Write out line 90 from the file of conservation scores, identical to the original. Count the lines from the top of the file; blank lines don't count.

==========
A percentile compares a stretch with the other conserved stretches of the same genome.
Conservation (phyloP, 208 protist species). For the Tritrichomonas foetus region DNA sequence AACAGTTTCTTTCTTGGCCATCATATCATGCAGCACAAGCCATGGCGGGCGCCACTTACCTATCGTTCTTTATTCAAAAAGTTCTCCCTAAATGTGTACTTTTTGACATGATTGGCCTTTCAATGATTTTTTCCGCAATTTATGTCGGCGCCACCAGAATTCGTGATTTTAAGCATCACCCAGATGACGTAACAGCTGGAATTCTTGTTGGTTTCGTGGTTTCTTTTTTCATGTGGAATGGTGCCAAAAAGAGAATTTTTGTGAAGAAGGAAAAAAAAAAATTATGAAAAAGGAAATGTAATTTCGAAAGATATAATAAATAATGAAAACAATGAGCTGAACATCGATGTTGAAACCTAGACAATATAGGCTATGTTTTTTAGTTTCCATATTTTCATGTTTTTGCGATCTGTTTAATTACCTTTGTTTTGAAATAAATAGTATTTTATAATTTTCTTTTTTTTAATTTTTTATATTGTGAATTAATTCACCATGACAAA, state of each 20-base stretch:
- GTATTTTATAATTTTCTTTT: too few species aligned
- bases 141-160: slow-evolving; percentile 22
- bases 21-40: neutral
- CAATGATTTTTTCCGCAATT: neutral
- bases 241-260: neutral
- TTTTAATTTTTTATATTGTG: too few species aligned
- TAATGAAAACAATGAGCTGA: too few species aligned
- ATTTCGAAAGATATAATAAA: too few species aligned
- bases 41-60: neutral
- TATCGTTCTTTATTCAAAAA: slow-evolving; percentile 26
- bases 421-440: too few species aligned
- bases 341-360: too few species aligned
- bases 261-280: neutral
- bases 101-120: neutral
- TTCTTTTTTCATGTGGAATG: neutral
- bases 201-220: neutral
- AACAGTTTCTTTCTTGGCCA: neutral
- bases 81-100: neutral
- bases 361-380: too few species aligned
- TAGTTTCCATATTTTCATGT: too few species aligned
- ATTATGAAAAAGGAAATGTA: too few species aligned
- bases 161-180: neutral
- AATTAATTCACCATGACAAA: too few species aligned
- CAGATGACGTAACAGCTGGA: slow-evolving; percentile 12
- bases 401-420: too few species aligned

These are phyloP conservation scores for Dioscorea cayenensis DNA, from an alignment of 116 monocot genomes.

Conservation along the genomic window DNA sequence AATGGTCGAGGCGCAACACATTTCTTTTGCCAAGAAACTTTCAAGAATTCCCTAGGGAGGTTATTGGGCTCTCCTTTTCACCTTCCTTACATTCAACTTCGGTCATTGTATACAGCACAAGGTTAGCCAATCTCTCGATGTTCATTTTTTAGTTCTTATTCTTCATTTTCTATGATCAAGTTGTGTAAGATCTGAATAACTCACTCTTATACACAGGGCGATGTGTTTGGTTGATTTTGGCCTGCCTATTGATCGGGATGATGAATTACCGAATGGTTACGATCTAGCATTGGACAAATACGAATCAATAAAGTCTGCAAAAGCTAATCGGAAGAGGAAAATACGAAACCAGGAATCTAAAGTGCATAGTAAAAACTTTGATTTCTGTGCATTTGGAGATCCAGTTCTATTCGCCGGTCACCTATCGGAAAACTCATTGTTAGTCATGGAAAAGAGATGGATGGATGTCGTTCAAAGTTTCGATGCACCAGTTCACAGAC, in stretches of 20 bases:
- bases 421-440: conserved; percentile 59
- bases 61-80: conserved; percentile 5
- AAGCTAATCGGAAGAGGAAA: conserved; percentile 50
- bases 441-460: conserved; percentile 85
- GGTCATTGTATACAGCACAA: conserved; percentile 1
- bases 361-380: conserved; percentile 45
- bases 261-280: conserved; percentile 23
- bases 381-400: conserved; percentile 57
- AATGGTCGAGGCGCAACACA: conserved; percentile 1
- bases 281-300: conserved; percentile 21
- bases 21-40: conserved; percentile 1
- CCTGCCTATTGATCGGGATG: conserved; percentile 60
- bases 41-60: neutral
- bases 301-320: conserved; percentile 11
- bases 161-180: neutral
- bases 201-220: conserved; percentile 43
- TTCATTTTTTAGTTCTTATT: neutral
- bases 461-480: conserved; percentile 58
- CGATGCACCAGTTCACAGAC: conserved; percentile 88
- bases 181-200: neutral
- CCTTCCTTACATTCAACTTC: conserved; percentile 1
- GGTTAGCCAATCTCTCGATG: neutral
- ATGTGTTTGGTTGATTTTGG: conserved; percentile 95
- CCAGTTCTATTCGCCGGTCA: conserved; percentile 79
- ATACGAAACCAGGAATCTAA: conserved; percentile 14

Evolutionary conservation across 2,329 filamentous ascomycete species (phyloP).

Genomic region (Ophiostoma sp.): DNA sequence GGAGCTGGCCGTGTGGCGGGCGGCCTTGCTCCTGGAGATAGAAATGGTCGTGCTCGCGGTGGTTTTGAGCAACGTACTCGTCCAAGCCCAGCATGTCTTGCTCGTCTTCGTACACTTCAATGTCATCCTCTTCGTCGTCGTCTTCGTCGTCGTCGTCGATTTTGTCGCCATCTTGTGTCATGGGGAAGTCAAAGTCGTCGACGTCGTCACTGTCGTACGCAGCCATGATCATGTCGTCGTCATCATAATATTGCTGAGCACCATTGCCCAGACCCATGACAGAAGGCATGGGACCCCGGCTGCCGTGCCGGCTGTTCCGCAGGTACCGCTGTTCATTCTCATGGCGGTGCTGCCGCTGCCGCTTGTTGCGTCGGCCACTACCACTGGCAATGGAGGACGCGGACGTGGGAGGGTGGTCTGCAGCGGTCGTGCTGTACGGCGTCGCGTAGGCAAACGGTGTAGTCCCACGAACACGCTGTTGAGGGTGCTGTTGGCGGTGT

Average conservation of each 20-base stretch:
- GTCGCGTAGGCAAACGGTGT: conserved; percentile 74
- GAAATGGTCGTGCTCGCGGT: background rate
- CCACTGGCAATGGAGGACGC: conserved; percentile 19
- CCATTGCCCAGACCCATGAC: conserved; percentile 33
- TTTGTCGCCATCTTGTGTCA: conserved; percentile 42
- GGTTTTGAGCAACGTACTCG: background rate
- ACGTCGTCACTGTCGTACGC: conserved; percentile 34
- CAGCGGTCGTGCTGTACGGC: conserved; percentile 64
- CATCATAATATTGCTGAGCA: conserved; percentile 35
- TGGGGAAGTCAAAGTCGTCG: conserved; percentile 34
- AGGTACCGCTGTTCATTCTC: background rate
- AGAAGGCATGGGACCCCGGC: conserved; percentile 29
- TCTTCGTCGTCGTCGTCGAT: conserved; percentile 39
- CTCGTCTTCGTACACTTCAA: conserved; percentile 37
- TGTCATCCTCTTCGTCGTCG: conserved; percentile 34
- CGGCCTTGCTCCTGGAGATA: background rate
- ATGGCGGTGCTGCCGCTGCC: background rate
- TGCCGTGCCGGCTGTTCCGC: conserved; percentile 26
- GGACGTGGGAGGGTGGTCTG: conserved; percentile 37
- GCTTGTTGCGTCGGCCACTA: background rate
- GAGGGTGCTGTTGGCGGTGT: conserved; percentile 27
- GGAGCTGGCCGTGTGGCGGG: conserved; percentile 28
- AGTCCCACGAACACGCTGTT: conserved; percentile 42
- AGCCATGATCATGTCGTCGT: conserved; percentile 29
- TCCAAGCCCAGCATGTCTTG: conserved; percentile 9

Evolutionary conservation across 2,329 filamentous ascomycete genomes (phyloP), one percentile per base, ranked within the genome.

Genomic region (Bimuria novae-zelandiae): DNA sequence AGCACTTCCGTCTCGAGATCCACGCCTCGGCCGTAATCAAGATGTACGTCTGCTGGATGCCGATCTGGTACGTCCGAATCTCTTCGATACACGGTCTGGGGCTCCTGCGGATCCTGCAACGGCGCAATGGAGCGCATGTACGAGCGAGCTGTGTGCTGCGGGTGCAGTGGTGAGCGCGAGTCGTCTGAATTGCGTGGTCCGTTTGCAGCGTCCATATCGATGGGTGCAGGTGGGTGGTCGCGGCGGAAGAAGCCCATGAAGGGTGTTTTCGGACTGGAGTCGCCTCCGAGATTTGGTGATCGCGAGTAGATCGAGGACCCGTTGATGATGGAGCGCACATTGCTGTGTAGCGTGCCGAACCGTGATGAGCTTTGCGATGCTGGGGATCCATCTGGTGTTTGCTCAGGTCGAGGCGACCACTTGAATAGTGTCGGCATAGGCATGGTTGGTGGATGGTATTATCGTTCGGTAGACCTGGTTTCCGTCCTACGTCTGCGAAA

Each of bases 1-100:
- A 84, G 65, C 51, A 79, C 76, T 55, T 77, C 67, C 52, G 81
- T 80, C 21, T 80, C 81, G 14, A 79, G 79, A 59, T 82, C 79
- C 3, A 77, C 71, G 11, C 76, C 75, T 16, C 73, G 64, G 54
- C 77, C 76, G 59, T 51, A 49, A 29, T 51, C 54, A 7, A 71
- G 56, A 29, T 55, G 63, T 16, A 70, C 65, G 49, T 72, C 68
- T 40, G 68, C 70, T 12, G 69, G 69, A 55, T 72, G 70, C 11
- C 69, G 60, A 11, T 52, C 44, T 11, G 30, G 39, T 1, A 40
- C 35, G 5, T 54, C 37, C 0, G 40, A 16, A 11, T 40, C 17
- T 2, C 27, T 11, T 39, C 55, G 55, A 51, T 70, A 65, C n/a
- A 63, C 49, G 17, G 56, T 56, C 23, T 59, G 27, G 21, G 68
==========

- G 56, A 29, T 55, G 63, T 16, A 70, C 65, G 49, T 72, C 68